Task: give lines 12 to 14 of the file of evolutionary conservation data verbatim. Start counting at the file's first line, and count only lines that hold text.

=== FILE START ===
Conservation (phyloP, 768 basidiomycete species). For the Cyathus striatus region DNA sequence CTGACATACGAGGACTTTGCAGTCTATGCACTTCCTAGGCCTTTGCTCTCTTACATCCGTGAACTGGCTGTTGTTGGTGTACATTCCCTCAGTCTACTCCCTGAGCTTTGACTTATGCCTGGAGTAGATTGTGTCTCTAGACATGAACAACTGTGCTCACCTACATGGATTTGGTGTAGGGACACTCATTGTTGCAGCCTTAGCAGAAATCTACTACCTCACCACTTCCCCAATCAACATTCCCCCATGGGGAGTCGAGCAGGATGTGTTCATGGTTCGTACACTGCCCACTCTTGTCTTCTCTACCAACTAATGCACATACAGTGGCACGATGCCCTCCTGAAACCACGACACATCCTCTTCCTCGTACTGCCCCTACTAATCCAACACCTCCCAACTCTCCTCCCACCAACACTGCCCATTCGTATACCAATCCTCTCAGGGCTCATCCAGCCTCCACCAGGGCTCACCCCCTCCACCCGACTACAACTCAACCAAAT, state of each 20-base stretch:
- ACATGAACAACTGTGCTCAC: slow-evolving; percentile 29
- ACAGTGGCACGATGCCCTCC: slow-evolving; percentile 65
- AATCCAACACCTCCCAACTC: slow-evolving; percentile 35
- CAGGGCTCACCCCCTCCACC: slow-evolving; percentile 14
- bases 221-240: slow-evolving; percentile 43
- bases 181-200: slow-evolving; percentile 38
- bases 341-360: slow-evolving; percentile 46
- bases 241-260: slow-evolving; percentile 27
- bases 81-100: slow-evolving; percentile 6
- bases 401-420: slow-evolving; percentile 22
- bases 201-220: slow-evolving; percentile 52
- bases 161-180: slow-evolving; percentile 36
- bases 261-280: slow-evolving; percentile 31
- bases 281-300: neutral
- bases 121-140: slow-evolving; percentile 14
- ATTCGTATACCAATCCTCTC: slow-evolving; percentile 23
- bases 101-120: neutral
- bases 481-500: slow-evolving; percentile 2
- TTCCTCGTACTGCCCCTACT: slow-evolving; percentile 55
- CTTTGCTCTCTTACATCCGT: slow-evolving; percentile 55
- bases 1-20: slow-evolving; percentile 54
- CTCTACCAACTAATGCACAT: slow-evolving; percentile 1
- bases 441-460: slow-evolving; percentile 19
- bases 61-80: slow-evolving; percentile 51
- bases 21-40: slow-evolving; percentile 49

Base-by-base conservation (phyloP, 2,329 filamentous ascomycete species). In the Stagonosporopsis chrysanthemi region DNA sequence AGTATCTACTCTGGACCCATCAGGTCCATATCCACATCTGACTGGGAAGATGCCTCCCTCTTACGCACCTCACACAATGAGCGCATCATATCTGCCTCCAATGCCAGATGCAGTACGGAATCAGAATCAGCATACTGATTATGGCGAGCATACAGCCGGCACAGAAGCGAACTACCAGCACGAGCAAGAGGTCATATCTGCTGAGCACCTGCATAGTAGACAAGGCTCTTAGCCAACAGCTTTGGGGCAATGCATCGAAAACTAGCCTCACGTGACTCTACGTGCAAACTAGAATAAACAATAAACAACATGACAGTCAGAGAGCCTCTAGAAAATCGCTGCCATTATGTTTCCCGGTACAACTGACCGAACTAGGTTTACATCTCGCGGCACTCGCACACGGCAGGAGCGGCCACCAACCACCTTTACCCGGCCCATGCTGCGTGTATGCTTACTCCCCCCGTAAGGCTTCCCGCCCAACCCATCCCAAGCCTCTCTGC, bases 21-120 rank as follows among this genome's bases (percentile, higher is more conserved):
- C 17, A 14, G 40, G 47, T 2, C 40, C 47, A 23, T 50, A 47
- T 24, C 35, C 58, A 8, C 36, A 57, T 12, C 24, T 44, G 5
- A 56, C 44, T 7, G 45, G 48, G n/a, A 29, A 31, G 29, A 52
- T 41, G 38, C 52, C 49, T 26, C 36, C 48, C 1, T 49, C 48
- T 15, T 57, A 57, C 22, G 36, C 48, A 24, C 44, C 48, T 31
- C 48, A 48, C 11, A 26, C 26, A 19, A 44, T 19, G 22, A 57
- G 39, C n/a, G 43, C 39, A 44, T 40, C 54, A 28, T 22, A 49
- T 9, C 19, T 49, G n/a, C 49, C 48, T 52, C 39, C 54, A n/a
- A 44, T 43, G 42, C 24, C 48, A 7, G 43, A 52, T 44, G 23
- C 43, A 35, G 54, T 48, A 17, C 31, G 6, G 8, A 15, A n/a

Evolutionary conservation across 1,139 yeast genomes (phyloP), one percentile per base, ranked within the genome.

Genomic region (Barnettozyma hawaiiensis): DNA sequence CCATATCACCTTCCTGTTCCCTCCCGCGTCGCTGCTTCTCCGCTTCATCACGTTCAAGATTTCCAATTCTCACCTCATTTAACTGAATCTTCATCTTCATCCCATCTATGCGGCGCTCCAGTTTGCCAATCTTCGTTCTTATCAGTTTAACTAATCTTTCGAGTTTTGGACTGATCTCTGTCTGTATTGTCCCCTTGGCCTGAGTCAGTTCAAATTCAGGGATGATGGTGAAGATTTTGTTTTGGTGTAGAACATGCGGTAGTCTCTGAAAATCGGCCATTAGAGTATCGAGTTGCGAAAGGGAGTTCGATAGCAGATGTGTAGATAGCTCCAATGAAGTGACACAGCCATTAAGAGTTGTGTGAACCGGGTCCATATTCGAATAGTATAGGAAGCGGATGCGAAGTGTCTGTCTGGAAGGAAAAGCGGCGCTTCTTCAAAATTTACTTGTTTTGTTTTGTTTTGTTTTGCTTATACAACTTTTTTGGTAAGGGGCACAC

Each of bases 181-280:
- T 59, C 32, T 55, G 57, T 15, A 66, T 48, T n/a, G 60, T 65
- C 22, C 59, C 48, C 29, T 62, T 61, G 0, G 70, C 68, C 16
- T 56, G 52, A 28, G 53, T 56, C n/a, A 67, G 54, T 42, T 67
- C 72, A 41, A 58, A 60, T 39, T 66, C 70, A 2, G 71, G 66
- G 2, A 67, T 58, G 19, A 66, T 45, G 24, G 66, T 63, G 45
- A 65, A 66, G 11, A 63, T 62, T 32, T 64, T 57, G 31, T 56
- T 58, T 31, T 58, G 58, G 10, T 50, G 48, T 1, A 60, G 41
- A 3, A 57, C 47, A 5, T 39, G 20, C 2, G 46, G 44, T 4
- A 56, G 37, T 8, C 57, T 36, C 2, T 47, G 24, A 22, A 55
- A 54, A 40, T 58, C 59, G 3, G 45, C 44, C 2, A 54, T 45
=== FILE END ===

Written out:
- bases 201-220: slow-evolving; percentile 52
- bases 161-180: slow-evolving; percentile 36
- bases 261-280: slow-evolving; percentile 31